Anyone out there have a surefire way to find amazing ideas? It’s not easy. I often wonder how people figure out to work on an idea. Often it’ll be many years before there is a payoff.
Autonomous vehicles is a good example. The first DARPA challenge for AVs was in 2005. I still remember vividly seeing the trucks barely being able to move. It was funny how bad they were.
I should’ve started working on AV technology right then and there. I was younger. I don’t think I appreciate the potential for AVs. But if I would’ve started in 2005 we probably would’ve run out of money. Technology (sensors, processors, machine learning models) wasn’t far enough along then.
Timing is everything. So when should have I started. Google started in 2009. That’s four years after the first DARPA challenge. Google also has deep pockets. They can sustain years of living in the trough before the rest of the world catches up.
But then Cruise Automation, acquired by GM in 2016 for $600 million to $1 billion, started in 2013. That’s 4 years after Google and 8 years after the DARPA challenge.
Many people by then would’ve assumed by 2013 that it was too late to start an AV company. Google had it locked up. That’s obviously very far from the truth.
That’s the beauty of these large industries is that there is room for many companies. I also try to see what looks like a joke now but could come to change an industry.
One idea that’s early and interesting is robotic surgery. Google and J&J have started Verb. And of course there are others like Intuitive. But I still feel that industry is wide open. It could bring surgery to billions in developing countries over the coming decades.
I don’t have a crystal ball what to look for in an industry. Here’s what I think about. Is the problem actually solved? Will the industry and companies be looking for multiple tech solutions? For AVs, the car companies aren’t going to just let Google have this tech and roll over. They will fight and want their own tech. That’s many potential funders/acquirers.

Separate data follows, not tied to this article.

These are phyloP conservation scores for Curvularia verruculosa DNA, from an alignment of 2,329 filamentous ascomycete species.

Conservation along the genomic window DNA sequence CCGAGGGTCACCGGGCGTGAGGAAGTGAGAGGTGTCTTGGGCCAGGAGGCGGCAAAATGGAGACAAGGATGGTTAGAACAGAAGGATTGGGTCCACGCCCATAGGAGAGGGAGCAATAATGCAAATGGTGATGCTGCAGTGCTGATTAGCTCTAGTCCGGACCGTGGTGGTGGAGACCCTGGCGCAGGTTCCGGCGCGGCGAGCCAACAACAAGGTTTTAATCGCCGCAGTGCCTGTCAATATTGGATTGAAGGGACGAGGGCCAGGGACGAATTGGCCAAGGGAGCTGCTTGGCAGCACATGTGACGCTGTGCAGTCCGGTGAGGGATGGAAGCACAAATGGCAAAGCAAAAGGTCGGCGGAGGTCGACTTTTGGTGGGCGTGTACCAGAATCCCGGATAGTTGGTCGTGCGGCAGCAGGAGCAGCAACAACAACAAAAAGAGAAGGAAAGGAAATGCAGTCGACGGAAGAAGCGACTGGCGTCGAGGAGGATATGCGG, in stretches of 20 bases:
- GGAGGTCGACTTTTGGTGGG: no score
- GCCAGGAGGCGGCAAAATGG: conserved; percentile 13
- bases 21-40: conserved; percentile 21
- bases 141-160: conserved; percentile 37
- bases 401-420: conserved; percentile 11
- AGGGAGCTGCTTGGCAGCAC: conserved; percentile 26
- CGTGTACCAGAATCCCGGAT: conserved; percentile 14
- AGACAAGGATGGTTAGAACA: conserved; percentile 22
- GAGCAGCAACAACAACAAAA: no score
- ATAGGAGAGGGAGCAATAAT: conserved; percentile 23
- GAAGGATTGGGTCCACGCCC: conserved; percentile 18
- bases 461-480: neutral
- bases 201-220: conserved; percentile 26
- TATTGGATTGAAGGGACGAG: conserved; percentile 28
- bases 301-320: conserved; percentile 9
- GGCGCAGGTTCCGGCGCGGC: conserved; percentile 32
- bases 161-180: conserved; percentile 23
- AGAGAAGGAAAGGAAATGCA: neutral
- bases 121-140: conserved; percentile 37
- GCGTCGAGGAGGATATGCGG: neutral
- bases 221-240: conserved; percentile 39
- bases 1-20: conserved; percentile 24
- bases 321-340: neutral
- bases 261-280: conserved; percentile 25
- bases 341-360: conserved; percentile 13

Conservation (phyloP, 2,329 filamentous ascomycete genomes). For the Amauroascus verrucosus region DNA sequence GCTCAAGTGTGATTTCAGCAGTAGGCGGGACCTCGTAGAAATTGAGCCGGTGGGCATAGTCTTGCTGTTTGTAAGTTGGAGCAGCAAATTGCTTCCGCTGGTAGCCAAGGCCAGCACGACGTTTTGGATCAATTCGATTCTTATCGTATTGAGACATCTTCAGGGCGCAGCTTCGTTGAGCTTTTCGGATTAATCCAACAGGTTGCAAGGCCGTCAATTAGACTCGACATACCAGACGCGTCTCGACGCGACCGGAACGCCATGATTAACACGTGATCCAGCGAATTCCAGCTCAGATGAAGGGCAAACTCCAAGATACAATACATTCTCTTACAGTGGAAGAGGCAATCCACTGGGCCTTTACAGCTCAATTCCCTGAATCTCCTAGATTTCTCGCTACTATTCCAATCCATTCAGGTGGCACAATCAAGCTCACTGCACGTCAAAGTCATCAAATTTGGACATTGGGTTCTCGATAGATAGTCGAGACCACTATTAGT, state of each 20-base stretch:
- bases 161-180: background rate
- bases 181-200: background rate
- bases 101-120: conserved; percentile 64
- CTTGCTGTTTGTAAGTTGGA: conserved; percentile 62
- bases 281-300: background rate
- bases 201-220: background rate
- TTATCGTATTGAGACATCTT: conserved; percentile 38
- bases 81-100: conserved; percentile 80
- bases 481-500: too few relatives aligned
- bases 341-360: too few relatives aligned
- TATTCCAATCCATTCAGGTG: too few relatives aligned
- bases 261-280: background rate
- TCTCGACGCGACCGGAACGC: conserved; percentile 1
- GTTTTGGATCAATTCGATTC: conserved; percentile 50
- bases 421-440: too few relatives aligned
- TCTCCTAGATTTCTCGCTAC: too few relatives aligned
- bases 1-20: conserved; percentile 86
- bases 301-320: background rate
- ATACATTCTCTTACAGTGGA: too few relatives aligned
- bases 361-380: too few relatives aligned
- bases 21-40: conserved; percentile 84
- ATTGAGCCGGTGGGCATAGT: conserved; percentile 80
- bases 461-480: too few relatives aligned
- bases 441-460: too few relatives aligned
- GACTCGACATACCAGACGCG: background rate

Can you market it in a different way? Cruise started as a AV kit to modify existing cars. They changed to a more controlled environment later but they started with a different focus.
Will it change lives? This isn’t essential but it helps me get through the long days and nights of a startup. Having a mission doesn’t hurt.
Can you recruit a team to make something special? This is the hardest part. You need to find and attract the talent. They need to believe in you.
Both Cruise and another AV company, Nutonomy, both founded in 2013 were built by founders with the technical chops. Karl Iagnemma, who I interviewed on my Flyover Labs podcast, had been working on related research for years. Then at some point they were like, wait we should started an AV company. We have all the skills. It’s easiest to recruit yourself for technical talent. They sold to Aptiv for $400 million.
I’ll keep talking about what I look for with new ideas. I’ve never had a homerun for a company. I’ve learned a lot of things that don’t work. Timing is everything (did I say this before) 🙂